Key Findings

To include impact on UNCRC rights and contribution to wellbeing indicators

UNCRC Rights:

There is great potential for the Scheme to have a positive impact on children’s rights through supporting children to have access to a healthy diet through their registered Early Learning and Childcare setting. The relevant articles include, but are not limited to the following:

Article 2 (non-discrimination) The Convention applies to every child without discrimination, whatever their ethnicity, gender, religion, language, abilities or any other status, whatever they think or say, whatever their family background.

Article 3 (best interests of the child) The best interests of the child must be a top priority in all decisions and actions that affect children.

Article 18 (parental responsibilities and state assistance) Both parents share responsibility for bringing up their child and should always consider what is best for the child. Governments must support parents by creating support services for children and giving parents the help they need to raise their children. 

Article 24 (health and health services) Every child has the right to the best possible health. Governments must provide good quality health care, clean water, nutritious food, and a clean environment and education on health and well-being so that children can stay healthy. Richer countries must help poorer countries achieve this. 

The Scheme has been developed with the best interest of the child (article 3) with a focus on a child’s healthy development. The Scheme aims to support ALL pre-school children in a registered childcare setting (Article 2) to have access to a healthy nutritious diet (article 24) in the earliest of years.  The Scheme enables this through providing financial support to registered day care providers and childminders to provide  cow’s milk, or first infant formula (under 12 months), plus goat, sheep and unsweetened calcium enriched non-dairy alternatives; and a healthy snack item (a portion of fresh fruit or vegetables). The Scheme will set positive early healthy eating habits which will assist parents in helping to raise their children in the best possible way (article 18).

Wellbeing

We expect the Scheme to have a positive impact on the following wellbeing indicators: 

Healthy – the Scheme supports children in the earliest years to have access to a healthy diet. It continues the provision of milk as with the UK Nursery Milk Scheme, while expanding this provision to include all 5 year olds in day care or childminder settings. The Scheme has also included a healthy snack to help tackle low consumption of fruit and vegetables.  The introduction of sheep, goat and unsweetened calcium enriched non-dairy alternative drinks and fruit and vegetables will provide additional source of nutrition for children, particularly if they are unable to consume cow’s milk or dairy products.  The inclusion of alternative animal milks to cow’s milk such as goats and sheep milk will provide alternative nutritional support for those who cannot consume cow’s milk due for medical, religious or ethical reasons. Access to a healthy diet in the earliest years supports children in making healthy eating choices that can be carried on throughout childhood into adult life.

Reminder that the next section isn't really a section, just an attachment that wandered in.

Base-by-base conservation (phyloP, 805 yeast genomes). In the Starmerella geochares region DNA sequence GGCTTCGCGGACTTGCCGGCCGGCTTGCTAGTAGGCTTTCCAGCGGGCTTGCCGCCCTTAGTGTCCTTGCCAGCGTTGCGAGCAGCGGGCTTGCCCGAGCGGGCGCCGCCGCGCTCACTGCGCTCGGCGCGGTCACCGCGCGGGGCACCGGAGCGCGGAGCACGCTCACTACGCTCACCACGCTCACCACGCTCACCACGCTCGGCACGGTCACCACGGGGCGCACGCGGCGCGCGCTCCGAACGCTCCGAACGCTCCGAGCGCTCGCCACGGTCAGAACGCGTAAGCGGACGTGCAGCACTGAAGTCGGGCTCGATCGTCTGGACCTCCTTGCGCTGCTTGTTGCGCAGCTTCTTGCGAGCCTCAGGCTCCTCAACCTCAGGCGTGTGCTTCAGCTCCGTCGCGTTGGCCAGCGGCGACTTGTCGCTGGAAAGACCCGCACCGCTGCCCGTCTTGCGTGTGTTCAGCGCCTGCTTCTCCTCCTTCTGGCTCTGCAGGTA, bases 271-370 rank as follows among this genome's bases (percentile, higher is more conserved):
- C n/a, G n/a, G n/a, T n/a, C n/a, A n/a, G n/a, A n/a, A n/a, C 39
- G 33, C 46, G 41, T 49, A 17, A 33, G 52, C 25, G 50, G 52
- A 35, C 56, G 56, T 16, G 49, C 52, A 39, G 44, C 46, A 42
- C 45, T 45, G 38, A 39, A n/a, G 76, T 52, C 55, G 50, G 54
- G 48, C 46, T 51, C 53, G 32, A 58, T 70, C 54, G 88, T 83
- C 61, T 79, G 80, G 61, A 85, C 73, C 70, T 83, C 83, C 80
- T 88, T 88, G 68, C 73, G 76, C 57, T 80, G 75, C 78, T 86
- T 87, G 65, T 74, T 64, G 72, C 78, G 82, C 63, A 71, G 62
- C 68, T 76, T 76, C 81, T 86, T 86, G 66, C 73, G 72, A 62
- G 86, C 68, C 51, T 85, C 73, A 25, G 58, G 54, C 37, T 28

Achieving – there is strong and growing evidence of the impact of diet in early years on longer term outcomes including educational attainment.  Having a healthy diet can help children to achieve their full potential.  

Nurtured – by providing financial support for registered day care and childminder settings to purchase milk, unsweetened calcium enriched non-dairy alternative drinks and a healthy snack, the Scheme will help parents and those working within services to nurture and care for the children allowing access to a healthy diet. 

Conclusions and Recommendations

Based on the evidence gathered, the Scottish Government

considers that the Regulations do not negatively impact upon the rights of the child as set out in the Articles of the UNCRC, nor upon the indicators of wellbeing (SHANARRI).

From the stakeholder engagement exercise there no concerns raised and respondents were in agreement that children’s rights will not be negatively affected.  It was noted that the Scheme will enable pre-school children to continue to receive their milk portion; and the policy will be more inclusive than the current Scheme, thus ensuring that more children’s health requirements are being met.  

Parent representative organisations highlighted that from a parent’s perspective this initiative is likely to be seen as positive and inclusive for children who cannot consume dairy or whose family choses to be vegan.  Extension to five year olds was also noted as being very positive.  

The CRWIA, along with consultation analysis and discussions with key stakeholders, has demonstrated that the Scottish Scheme will be a valuable policy to support the best outcomes for children. 

Monitoring and review

Monitoring and review will be proportionate. The Scottish Government intend to use existing platforms to evaluate the performance of the Scottish Scheme. This will include collaboration with the Care Inspectorate which will help in identifying any underlying issues that may need to be addressed. Local authorities will also be responsible for an effective monitoring procedure from a financial perspective reporting back to the Scottish Government.

The CRWIA will continue to be reviewed and updated where necessary during the implementation of the Scheme.

CRWIA Declaration

CRWIA required - Yes

CRWIA not required

Authorisation

Policy lead: Philip Canavan, Family Unit, Improving Health and Wellbeing Division

Date: 19 February 2021

Deputy Director or equivalent: Mairi Macpherson, Deputy Director, Improving Health and Wellbeing Division

Date: 19 February 2021


Contact

Email: Philip.Canavan@gov.scot